You know, looking back, Rose's storyline didn't seem to serve a larger purpose, especially because the whole thing with Desire leaving her realm was never explained. I mean, I like Rose, so I didn't mind, but it's only now that I realize it never connected to the main plot. Oh, wait, she was the babysitter, but that was in the first couple issues, and she didn't have to go on her big journey to England and be taking care of Zelda and all that. Although her little fling with Jack was one bit of relationshipness that actually worked for me.
But the main plot, geez. You've got Lyta wandering around and joining the Furies, Matthew and the Corinthian searching for a baby, Loki setting people on fire, the Furies rampaging through the Dreaming and killing people who shouldn't be killed, and Dream going out in one big self-flagellating flash of glory.
We harken back to Brief Lives, and Dream finally admits he has changed. As you may well know, one of my pet themes is identity issues, and Kindly Ones hits it much better than A Game of You tried to. You've got the Corinthian trying to come to terms with his own new existence despite having shades of his old self still around. Matthew struggles to understand his past to better understand his future. Nuala chooses to be without her glamour because she feels more comfortable as her true self. Thessaly has changed her name but not her game. And Dream, Dream contends with the age-old notion that it is our actions that define us. He has certain responsibilities; he does what he must do. (A slight tangent: this is a being who has put parts of himself into precious stones, so does he even feel complete?)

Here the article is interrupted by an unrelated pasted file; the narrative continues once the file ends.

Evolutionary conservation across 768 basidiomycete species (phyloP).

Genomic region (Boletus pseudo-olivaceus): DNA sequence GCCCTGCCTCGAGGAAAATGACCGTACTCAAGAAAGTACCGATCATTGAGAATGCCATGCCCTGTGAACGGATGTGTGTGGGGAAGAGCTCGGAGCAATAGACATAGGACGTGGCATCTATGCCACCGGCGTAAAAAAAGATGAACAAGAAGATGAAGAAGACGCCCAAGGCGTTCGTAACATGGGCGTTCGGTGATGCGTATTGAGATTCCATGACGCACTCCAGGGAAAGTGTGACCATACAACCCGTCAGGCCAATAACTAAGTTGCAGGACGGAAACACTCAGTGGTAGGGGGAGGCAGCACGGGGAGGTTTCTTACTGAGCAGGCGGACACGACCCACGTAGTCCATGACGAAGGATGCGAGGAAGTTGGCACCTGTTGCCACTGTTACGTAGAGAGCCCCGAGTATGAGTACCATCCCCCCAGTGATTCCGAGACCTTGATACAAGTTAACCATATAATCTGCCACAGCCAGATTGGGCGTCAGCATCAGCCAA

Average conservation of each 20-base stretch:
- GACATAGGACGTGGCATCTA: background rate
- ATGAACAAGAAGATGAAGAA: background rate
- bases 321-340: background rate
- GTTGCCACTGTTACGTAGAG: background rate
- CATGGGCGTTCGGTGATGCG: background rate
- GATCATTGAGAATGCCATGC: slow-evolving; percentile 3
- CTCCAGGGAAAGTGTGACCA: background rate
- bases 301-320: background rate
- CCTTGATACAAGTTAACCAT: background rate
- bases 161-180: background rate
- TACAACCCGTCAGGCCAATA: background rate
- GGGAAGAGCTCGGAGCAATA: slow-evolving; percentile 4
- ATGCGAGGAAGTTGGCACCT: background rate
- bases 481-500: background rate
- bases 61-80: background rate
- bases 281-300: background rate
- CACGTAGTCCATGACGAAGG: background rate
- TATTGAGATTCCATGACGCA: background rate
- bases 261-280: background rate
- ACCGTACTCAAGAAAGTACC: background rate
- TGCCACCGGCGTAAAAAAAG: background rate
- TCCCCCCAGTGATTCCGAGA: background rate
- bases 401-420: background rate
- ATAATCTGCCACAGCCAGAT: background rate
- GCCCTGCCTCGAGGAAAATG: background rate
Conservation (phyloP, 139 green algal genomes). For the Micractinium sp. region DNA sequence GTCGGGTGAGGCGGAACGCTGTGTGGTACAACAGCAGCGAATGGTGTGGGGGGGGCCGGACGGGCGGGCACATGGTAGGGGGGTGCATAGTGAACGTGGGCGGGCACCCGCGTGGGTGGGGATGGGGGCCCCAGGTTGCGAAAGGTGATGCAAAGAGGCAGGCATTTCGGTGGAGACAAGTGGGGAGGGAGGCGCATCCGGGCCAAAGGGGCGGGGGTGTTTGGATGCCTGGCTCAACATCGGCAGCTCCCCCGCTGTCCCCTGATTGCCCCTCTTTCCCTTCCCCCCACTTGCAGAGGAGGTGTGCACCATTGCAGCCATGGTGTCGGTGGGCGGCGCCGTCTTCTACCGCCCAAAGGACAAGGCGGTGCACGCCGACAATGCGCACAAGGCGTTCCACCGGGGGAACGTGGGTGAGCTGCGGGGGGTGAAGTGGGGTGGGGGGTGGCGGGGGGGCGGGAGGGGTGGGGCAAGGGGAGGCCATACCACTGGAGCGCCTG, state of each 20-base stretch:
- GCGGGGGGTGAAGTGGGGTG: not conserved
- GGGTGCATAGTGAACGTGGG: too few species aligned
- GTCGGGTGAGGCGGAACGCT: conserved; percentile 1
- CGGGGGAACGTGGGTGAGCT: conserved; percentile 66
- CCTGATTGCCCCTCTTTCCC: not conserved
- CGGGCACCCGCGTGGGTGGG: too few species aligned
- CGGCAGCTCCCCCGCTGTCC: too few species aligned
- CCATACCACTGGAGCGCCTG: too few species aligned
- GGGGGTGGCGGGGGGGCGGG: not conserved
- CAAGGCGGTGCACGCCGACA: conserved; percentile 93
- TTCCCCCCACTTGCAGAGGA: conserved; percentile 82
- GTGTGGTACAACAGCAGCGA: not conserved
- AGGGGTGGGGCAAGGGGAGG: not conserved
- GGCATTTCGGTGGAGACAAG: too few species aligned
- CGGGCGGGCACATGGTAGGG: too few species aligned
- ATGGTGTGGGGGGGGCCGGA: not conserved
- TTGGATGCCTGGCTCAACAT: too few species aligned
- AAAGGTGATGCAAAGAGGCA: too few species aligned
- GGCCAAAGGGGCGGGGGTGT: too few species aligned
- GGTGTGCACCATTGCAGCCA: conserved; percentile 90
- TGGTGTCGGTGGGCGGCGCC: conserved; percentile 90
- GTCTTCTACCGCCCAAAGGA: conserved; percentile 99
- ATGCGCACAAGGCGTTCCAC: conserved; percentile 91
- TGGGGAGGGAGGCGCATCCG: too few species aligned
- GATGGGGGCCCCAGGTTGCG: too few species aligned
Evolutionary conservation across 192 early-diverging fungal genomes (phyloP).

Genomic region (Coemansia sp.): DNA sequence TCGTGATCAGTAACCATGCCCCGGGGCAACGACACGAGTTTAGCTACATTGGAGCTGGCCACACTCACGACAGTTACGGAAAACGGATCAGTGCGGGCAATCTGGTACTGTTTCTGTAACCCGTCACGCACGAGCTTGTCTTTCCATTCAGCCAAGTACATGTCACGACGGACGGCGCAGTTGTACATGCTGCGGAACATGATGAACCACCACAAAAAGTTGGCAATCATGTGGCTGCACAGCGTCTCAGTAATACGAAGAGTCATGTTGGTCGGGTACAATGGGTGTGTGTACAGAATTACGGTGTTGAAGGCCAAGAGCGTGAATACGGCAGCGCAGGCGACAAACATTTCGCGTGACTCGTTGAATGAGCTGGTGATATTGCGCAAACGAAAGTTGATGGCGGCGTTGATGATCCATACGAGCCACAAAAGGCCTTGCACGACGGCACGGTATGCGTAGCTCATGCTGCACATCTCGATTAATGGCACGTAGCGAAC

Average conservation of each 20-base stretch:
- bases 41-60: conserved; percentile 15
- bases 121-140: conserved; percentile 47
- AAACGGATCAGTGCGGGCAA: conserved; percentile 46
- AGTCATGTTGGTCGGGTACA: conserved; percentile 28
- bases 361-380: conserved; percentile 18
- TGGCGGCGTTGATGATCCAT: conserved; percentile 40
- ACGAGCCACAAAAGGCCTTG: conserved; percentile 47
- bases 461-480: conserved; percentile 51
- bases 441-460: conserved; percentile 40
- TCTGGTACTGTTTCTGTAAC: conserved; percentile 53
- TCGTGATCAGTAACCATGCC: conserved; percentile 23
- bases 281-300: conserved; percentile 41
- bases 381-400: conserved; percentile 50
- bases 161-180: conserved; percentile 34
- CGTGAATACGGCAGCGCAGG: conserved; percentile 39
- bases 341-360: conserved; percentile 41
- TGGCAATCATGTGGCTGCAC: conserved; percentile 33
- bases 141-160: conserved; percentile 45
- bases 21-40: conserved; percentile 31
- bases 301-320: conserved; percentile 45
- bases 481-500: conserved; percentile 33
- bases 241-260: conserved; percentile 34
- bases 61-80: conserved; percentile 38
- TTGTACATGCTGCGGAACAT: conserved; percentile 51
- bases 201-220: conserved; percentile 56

It's a fabulous tragedy, this. Dream kills his own son, and despite the fact that he did it on his son's wish, he is prepared to accept the natural consequences of that action. Those years of imprisonment really fucked him up good. He is so tied to his responsibilities that he cannot abandon his realm like Destruction did; he finds another way out. It's all so complicated and complex and depressing.
And of course, it all comes back to stories, even in this installment. It was Orpheus' stories that made the Furies cry, that brought about his death. The Fates spin the tale enclosed between the covers. Destiny carries around the story of existence. Stories and songs abound, shaping the fabric of the universe.
As I move on to The Wake, I still have so many questions. Why did Desire want Death to shed family blood, and why did she leave her realm? Who manipulated Loki and Puck into stealing Daniel? Who is the other inhabitant of the Dreaming who was once a Raven? Shit, Desire didn't fuck Rose in her sleep and impregnate her, did it? And other questions I'm forgetting right now.
Very clever, Gaiman. Dream is dead, and thus now it is time to Wake.(less)
Oh, welcome to Sandman, everyone. A massive improvement over the first volume as Neil Gaiman shows what he really...moreThoughts on a Re-Read Six Years Later